Half the Sky

Author: Anu Karthik / Labels: , ,

Dec 9th 2010

Content: Strictly "A" rated, not for children or under 18.

When I initially saw this video Sunitha's TED talk on facebook doing the rounds, I took a look at it, felt very violated that such violence could exist, and that man is capable of doing this to a child, and thinking that such people are not human but animals. And the thing that struck me the most about the whole video was that all these victims ask for is only acceptance after all they have been through, nothing more. This was more than a few months ago.

Our local public library displays books from current best selling lists at the entrance and also loans them out for 14 days with no renewals. I have gotten off late into the habit of picking up one book at a time from there; because otherwise I feel I get into a rut of reading the same author's books until I have read every one that he/she has written; because I don't want to experiment. But after I found The Millenium Series like that; reading Steig's book when it was on the best seller's list I have gotten bolder. And that is how I found "Half the Sky". And am I glad I did, because in a way it has changed everything in my world, in my mind, in how I comprehended "gender inequality", "being in pain" and "what mankind is capable of".



From their website;

" Half the Sky lays out an agenda for the world's women and three major abuses: sex trafficking and forced prostitution; gender-based violence including honor killings and mass rape; maternal mortality, which needlessly claims one woman a minute. We know there are many worthy causes competing for attention in the world. We focus on this one because this kind of oppression feels transcendent – and so does the opportunity. Outsiders can truly make a difference."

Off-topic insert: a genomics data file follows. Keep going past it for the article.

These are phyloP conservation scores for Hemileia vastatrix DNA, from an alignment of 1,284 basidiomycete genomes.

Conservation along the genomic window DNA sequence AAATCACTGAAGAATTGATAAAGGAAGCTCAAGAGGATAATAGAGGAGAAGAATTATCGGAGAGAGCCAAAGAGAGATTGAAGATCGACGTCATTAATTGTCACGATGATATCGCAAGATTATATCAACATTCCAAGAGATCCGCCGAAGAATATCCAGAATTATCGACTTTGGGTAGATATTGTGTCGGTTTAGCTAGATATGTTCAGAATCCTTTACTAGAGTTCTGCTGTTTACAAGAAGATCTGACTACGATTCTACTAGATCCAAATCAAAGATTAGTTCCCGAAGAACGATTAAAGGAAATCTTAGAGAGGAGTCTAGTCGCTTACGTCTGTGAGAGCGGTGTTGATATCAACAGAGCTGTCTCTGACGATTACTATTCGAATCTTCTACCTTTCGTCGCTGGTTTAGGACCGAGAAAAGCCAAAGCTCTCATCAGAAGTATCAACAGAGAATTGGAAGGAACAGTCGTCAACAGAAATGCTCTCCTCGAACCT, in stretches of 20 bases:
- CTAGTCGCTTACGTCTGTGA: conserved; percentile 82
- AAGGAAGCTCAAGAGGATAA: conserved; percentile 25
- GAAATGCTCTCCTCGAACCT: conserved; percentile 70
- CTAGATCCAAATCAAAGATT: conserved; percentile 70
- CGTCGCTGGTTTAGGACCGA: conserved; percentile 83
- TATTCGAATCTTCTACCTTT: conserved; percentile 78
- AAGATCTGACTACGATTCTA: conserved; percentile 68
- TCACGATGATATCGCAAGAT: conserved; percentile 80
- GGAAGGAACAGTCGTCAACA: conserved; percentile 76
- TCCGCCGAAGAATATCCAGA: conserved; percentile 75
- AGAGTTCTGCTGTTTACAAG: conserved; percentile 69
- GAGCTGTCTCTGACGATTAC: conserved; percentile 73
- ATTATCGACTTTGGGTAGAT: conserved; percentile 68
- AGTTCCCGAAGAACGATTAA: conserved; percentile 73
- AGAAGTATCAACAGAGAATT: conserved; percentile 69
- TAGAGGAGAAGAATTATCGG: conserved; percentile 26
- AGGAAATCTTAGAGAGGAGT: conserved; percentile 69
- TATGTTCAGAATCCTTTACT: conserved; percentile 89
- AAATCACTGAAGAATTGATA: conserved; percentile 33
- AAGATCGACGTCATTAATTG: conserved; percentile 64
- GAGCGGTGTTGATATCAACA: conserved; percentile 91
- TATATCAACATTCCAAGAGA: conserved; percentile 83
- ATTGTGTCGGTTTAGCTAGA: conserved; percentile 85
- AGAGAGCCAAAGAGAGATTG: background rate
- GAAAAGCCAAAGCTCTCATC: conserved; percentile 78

I will say only this much. This is not a light read but that is precisely why you should read it. The suffering these women have undergone, and the spirit with which they emerge is truly inspirational and their courage is unbelievably commendable. It puts everything in perspective and one cannot walk away untouched.

If we each think; there are ways in how we live our everyday lives that affect how we think, how we proclaim what is important to us. Similarly the society we grow up in is hugely responsible for who we are as persons, who we are as individuals, what we accept as right or wrong.  Any which way you look at it, any which society we belong to, what happened to all these women who were brave enough to share their stories and to countless more is just gut wrenching.

So what can I/you do? No one can have all the answers. But creating awareness is a step in the right direction because if one is aware, and one starts pondering about it, you will think of ways in which a positive change can happen. All these organizations and individuals need monetary help, need government support, need our support to succeed.  I believe if we put our hearts into it, our minds will find a way to incorporate into our daily lives the lessons these women have shared with their indominatable spirit and find avenues to cheer them along!

4 comments:

MaySan said...

Anu, I agree with you, awareness is very important, there are many cases which never come to light and the fact that they can do this to children keeps shocking me.

Gauri said...

Anu, I picked up this book twice during recent travels different airports and then put it down, ended up buying something else. Just can't gather the nerves to read about such things. I read "A thousand splendid suns" by Khaled Hosseini and couldn't sleep for many a nights...

Anil P said...

Truly. It's akin to stripping humanity of its sinews one at a time.

Anu Karthik said...

@Maysan: Yes, it hits hard when they don't show any mercy even to kids.
@Gauri: I am like you too but somehow I could not put this down because I wanted to know how I could help.
@ Anil: I often wonder how these are even humans. Even animals have more compassion.

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